A funny story is now current about
a collector of medieval things. A cer
tain clever workman in stone made to
the order of a dealer in medieval an
tiquities a Venetian chimneypiece of
the fifteenth century, and received for
his work some 2,000 or 3,000 francs.
The dealer shipped the chimneypiece
i iu » , auu uau u oci up iu a jmiaic
near Venice, bringing back to Paris
photographs of the palace and of the
chimneypiece in situ. By means of
Ihese photagraphs he aroused the in
j terest of a rich collector, who sent his
j secretary to Venice to make sure
j that the photographs did not lie, and
1 on his favorable report, bought the
j thing for 50,000 francs. On the arrival
of the article at his house in Paris he
sent for some workmen to open the
cases. One of them appeared to go
about the work rather carelessly, and
he remonstrated with the man, who
answered: “Have no fear, sir. I know
just how it needs to be opened, for I
packed it when it left Paris.”
-——— ...va*..
Sanitary Brcail-MakinK.
Every workman in the employ of a
well known company of bread manufac
turers is obliged to submit to a physical
examination and to procure a doctor’s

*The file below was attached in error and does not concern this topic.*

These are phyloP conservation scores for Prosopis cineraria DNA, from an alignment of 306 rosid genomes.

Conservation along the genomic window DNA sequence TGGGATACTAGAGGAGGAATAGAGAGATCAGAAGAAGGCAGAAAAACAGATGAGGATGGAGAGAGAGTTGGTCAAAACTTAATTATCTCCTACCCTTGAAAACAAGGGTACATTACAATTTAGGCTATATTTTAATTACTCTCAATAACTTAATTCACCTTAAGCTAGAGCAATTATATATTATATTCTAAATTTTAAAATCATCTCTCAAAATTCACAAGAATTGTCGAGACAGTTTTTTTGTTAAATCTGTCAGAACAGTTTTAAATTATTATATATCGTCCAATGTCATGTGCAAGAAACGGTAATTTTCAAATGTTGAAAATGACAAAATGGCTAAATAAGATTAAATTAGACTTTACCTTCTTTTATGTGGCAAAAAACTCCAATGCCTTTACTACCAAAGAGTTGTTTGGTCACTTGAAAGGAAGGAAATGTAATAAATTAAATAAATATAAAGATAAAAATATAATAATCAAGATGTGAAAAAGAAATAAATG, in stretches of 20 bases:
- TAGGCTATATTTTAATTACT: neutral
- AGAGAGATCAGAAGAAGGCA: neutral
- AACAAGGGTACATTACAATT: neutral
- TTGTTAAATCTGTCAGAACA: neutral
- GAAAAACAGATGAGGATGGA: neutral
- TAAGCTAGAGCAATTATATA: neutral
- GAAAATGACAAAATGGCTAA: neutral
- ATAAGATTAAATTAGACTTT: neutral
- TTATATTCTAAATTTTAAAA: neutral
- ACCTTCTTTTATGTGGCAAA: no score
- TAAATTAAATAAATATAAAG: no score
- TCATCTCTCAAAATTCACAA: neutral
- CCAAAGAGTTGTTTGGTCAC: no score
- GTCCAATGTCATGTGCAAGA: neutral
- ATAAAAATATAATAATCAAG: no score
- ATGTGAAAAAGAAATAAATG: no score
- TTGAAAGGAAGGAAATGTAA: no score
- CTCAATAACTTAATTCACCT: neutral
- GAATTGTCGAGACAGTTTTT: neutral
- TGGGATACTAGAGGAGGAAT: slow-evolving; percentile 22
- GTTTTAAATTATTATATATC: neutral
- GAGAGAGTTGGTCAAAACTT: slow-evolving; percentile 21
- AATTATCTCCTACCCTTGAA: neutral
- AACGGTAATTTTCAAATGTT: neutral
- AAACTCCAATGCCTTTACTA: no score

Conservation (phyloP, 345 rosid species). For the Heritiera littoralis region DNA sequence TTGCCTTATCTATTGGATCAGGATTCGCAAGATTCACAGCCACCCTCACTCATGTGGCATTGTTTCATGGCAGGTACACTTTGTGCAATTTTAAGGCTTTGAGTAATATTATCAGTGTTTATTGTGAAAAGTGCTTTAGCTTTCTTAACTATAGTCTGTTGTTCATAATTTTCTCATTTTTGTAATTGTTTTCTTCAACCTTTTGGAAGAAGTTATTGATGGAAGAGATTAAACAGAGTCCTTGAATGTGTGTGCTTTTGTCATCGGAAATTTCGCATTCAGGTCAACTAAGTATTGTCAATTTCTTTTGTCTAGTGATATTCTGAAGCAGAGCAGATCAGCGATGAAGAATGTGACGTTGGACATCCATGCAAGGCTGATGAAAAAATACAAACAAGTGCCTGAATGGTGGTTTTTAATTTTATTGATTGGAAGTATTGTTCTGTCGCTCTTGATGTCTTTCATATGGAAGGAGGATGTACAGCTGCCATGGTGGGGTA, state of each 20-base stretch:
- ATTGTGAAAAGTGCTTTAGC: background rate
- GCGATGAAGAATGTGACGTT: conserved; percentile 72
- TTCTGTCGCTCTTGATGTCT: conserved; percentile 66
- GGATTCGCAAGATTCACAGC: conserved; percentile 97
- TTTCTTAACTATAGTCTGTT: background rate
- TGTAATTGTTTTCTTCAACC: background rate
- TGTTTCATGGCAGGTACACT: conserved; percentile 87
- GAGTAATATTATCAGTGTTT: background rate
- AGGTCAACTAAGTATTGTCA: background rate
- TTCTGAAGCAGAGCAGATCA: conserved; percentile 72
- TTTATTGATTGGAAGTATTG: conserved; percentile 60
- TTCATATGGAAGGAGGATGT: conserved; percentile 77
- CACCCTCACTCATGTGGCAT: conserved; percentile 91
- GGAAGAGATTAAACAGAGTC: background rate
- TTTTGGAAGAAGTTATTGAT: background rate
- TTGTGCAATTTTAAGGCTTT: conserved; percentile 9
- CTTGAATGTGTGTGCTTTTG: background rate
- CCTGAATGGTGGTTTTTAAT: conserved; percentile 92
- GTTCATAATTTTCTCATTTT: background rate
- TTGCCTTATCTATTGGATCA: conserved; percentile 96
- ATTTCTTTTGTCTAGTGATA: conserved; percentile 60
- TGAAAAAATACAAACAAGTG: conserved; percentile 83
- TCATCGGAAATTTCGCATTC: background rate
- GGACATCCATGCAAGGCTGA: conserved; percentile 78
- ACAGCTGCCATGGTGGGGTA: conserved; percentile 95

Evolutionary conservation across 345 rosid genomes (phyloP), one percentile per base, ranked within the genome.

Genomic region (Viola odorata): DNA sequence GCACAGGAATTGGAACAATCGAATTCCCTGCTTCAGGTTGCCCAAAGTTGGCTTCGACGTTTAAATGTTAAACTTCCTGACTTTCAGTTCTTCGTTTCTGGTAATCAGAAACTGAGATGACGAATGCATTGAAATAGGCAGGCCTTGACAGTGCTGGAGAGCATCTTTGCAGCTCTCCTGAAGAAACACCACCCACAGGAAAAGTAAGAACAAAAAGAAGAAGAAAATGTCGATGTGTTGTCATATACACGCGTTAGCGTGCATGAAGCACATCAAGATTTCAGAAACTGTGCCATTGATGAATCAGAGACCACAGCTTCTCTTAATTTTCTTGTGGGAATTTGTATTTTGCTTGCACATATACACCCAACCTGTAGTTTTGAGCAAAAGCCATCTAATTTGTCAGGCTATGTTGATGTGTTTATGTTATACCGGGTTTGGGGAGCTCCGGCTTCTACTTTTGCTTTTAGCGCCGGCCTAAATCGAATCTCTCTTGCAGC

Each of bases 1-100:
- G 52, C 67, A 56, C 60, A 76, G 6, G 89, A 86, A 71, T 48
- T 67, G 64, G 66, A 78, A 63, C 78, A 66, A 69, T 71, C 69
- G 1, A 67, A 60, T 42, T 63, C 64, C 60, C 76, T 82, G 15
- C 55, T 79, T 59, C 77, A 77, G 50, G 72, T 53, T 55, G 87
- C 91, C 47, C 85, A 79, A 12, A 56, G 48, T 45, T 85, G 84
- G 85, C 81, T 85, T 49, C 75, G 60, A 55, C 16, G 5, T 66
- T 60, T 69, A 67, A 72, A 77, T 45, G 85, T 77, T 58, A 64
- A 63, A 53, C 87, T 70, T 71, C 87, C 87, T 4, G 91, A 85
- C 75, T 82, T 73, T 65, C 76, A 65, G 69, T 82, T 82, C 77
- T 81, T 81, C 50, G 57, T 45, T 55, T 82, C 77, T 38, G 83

certificate showing him to be in perfect
health. Upon entering the building he
is required to disrobe and deposit his
clothes in a locker provided for the pur
pose. He then passes through a shower
bath, and on to a farther room, where
each day clean underwear, shoes and
white canvas uniforms are provided by
the company. The bread is practically
not handled during its manufacture.
The water is sterilized and«flows directly
through automatic valves into the bread
mijxers’ troughs. The milk, blitter and
other ingredients are as pure .as it is
possible to secure them, and tbie bread
whien it comes from the oven is trapped
in paraffin paper, so that it may ndt be
contaminated by future handling,—Nt Y.
Tribune._ ^
! r*»f* turrnm •
'JUC ncai IJ Ull HU11V.HV vv/111
leaving the city to rounders. Cars run
at long intervals. Now and then a car
riage gives a flutter. Imagine 3,000,000
persons lying on the "dead level” for
six or seven hours, some on pillows of
down, some on curbstones, some be
neath the stajr-spangled blue^quilt of
heaven. Queer figures they make, to be
sure.'—N. Y. Press.
1*011 Timbale*.
Mix one cup of pea pulp with two
beaten eggs, a few drops onion juice, two
tablespoonfuls buttermelted, two-thirds
teaspoonful salt, one-third teaspoonful
pepper and cayenne. Turn In buttered
molds and bake in pan of hot water un
til firm. Serve with one cup white sauce
to which has been added one-third cup
whole peas drained and thoroughly
rinsed.—Good Housekeeping.
Water I,Ike Rliick Tea.
The color of the water in the upper
Mississippi river below St. Paul is like